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Intent of Lower Valley boxing club is to get kids back on the right track

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Round 3 Boxing participants recently participated in a community outreach project in Outlook. Here, the youngsters pose with a homeowner whose house was weatherized. Standing with them is Round 3 Boxing Founder Hiram Cantu (back left).

Wanting to give youngsters in Lower Yakima Valley communities a positive outlet, Round 3 Boxing Founder Hiram Cantu began seeking support from law enforcement, school districts and municipal leaders in 2007.

The cities of Sunnyside and Grandview are two of those communities, and he recently obtained the go-ahead to utilize Grandview's Compass High School gymnasium to begin the program there.

"Sunnyside has been more difficult because there are so many organizations, with a need for funding, in place already," said Cantu, noting one nun with Sunnyside's St. Joseph's Catholic Church and Nuestra Casa has been a strong proponent of the program.

Grandview, however, will get its program started in January as he continues to seek facilities in the community of Sunnyside.

Cantu's program got its start when he approached the communities of Wapato, Toppenish and Zillah with the idea to provide an activity that promotes strong minds and character.

"A smart boxer is a smart student," he said, stating the goal of Round 3 Boxing is to help youngsters struggling both academically and in their after-school activities.

"There is a gap for kids not succeeding in school," Cantu explained, saying he approaches school leaders, asking what activities are available for youth not meeting grade requirements for school sponsored sports and activities.

He said the youngsters struggling with academics often do not have a positive outlet outside school and often turn to gang activity. He stated gangs are an avenue in which the youngsters find acceptance and keep busy.

But, through Round 3 Boxing, those youngsters are kept busy in many positive ways. They receive tutoring before training for the ring. When the youngsters train, they are taught focus, discipline and hard work have a multitude of benefits.

At its inception, the program received $5,000 worth of equipment from Zillah's crime prevention funds with the assistance of the community's police chief. The program began serving youth in Zillah, who had been referred through agencies such as DSHS.

The community of Granger also saw the benefits the program would provide its youngsters and provided $1,500 for Round 3 Boxing to establish itself there.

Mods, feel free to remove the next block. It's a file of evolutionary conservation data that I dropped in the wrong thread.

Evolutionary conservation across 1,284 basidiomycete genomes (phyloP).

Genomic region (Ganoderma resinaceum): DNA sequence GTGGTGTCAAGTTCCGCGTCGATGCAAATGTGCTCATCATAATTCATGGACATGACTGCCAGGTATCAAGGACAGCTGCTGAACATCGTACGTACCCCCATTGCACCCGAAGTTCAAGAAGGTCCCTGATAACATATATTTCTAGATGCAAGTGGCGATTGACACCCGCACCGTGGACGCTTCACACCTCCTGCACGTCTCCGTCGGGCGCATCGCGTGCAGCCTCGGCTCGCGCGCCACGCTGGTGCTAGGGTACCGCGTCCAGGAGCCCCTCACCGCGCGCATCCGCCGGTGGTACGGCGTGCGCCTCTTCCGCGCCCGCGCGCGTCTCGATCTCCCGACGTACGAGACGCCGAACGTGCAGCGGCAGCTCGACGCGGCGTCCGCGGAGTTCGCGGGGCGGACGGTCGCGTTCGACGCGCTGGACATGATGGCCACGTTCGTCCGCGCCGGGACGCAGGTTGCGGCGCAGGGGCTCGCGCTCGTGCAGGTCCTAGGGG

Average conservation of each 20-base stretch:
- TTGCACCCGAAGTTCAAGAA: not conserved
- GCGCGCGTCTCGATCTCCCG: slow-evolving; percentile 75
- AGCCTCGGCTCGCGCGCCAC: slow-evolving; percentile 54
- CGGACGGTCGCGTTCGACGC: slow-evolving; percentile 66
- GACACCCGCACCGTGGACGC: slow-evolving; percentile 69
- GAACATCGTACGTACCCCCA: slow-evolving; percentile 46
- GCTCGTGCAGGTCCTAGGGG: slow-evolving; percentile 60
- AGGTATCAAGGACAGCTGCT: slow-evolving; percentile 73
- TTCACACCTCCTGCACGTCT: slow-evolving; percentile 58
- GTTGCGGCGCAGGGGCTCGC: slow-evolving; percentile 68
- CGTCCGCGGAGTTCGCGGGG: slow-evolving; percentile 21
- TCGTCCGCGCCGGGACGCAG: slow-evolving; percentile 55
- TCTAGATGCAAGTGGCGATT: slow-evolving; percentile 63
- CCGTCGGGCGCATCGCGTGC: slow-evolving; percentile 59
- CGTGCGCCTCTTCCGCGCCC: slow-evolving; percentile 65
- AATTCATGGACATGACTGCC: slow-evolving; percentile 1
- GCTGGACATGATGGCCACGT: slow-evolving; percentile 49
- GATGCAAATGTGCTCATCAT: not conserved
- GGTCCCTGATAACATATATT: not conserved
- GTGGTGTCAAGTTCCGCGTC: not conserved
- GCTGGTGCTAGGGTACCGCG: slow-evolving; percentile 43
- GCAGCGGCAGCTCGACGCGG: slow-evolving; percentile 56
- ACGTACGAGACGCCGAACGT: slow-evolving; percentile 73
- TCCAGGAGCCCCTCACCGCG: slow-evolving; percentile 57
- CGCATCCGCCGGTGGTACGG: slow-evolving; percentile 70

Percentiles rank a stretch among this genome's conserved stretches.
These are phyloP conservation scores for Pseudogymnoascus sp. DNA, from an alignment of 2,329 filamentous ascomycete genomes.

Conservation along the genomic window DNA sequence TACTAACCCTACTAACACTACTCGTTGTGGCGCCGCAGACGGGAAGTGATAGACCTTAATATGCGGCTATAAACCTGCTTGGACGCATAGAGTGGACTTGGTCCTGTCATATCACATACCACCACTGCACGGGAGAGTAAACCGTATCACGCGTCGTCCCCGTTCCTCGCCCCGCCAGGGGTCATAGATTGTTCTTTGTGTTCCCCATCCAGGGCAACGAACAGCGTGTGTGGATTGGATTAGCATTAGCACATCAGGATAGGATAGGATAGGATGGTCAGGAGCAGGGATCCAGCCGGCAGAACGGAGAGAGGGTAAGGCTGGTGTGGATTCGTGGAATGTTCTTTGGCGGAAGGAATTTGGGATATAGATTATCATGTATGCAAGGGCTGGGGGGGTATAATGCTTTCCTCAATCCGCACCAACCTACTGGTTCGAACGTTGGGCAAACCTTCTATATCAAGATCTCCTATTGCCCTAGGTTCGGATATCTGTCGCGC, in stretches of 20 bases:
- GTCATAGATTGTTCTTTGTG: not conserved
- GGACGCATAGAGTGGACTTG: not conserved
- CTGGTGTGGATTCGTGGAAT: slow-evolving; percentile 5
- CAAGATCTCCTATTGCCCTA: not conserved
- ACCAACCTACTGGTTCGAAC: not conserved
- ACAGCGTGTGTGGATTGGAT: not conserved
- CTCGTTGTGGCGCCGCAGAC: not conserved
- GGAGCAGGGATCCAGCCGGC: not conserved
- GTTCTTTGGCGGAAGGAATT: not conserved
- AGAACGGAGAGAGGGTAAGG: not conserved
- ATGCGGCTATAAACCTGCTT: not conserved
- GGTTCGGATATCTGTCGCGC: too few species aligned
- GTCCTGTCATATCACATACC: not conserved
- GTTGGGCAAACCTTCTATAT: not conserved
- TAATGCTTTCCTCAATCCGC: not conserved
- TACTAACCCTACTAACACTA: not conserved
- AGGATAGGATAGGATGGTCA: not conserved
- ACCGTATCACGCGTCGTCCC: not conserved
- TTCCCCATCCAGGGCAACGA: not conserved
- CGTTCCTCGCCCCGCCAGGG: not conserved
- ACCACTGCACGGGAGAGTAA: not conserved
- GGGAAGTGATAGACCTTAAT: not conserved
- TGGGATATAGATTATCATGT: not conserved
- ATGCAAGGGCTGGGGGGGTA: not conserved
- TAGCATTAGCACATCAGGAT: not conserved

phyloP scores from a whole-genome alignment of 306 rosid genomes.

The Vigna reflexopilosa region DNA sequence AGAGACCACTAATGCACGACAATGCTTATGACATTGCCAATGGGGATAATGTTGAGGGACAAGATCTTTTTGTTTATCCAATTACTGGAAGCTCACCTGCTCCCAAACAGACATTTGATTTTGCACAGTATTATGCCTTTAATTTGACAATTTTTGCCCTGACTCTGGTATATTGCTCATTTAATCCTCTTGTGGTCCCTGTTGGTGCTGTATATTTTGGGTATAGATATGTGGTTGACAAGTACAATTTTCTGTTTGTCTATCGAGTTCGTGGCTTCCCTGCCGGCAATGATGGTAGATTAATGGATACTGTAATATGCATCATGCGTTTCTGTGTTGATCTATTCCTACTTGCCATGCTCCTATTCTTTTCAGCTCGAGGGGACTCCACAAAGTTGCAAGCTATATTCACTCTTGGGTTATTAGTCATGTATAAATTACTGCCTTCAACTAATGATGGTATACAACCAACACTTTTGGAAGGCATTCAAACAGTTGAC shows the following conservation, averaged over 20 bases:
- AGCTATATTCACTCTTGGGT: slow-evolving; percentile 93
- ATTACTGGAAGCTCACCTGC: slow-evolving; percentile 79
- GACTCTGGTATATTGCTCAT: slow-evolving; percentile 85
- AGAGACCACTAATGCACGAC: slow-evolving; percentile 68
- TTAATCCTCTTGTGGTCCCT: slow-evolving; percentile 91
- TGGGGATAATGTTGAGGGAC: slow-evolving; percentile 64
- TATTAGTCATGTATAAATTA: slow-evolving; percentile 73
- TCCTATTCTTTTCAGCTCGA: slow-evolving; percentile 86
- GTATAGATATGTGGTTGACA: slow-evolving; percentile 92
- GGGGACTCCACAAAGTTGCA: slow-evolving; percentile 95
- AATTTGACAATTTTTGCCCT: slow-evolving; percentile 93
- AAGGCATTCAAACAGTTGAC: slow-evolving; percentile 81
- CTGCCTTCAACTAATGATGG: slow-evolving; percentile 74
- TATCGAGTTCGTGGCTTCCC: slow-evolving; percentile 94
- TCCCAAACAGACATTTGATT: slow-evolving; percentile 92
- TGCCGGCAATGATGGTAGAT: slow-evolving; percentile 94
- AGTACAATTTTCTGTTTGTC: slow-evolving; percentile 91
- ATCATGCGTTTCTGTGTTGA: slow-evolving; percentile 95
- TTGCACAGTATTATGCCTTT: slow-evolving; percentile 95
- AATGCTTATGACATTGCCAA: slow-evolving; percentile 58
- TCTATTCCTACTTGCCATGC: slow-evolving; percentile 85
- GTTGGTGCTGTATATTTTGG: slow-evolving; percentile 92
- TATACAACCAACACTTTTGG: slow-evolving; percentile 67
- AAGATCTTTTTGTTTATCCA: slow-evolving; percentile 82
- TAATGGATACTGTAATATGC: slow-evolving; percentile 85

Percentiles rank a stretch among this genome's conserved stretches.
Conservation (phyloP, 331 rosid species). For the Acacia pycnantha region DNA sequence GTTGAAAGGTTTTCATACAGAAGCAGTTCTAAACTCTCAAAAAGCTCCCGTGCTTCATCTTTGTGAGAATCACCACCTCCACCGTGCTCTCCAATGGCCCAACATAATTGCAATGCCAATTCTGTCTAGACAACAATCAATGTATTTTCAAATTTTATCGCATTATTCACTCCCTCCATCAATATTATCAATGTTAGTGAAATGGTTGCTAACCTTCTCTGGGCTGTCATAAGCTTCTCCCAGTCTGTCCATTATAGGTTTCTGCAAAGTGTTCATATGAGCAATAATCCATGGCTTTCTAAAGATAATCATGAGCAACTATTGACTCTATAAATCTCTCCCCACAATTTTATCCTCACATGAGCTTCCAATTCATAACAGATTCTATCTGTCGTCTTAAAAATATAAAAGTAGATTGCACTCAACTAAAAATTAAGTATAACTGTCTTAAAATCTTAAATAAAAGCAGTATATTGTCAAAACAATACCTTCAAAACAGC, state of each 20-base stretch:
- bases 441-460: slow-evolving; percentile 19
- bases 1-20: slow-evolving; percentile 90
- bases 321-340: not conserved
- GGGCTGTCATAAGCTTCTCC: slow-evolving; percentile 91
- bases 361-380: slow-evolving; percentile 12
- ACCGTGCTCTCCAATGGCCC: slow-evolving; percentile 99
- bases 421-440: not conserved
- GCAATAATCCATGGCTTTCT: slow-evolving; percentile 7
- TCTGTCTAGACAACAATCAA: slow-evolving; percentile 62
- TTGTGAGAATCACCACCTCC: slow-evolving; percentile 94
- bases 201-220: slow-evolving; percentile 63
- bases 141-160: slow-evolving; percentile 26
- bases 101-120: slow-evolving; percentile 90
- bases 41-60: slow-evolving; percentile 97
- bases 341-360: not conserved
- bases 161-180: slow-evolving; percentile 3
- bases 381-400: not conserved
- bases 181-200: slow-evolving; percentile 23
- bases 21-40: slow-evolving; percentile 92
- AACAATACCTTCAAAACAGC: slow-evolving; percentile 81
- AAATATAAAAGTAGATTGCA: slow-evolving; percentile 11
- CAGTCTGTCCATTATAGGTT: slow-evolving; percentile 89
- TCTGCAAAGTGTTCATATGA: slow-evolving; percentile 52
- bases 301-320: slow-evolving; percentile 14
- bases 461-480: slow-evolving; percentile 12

"Kids like boxing," Cantu commented, adding he enjoyed the sport when he was a youngster. He said he learned and benefitted from the sport and wants to share the experience with youngsters in the valley.

Adding to the benefits of the sport, Round 3 Boxing coaches don't just involve themselves with the youngsters once they walk through the door. They keep an open line of communication with school officials and police. The coaches keep tabs on the academic progress and outside activities of the youngsters even when they are not in the gym, according to Cantu.

"The kids sign a contract," he explained, stating the youngsters involved with Round 3 Boxing agree to stay away or disengage themselves from gang involvement.

"This is a safe haven for kids wanting to stay out of or get out of gangs," said Cantu.

As a graduation specialist, he said his ultimate goal is to motivate youngsters already labeled "failures" to become success stories.

Cantu wants those involved with Round 3 Boxing to know there are people who care about them and have their best interest in mind. "The problem with gangs is the kids get it in their mind that the gang is their family...we become their family," he said.

In doing so, he hopes to also bridge the gaps between schools, law enforcement and the youngsters involved in the program.

Round 3 Boxing is open to all who are interested in it, ages eight to 21, but it is primarily focused on those youngsters who are academically ineligible for school sports and activities.

Grandview's Compass High School gymnasium will be open Thursdays from 3:30 to 5 p.m. for those interested in the program.

Grandview graduation specialist Ben Gonzales is excited about the prospect of the program in the community.

He said he learned of the program because he works with Cantu through Building Bridges, a drop-out prevention program.

But, the real connection for Gonzales came when a single mom, seeking to get her son out of gangs and back on the right track, needed assistance.

She had Gonzales meet with her son and when the two were unable to "connect" in a way that the youngster was open to suggestions, Gonzales asked him what his interests were.

"He told me he liked boxing and I told him I knew someone who might be able to help him with that," said Gonzales.

He had the youngster meet with Cantu. The result of the young man's involvement with Round 3 Boxing has been a noticeable improvement in the youngster's attitude, his attendance has improved and his grades are beginning to show improvements.

"The biggest change has been his attitude...he was shy and withdrawn," said Gonzales, stating the youngster has come out of his shell.

Because the difference for the one young man has been such a positive change, Gonzales shared the young man's story with the Grandview Coalition, made up of city and school officials.

He invited Cantu to explain the purpose of the program and the community leaders thought it a worthy venture, opening Compass High School's gymnasium to the program.

The program is also affiliated with USA Boxing, and adheres to guidelines set by the organization.

For more information about Round 3 Boxing, Cantu can be contacted at 509-460-2768.

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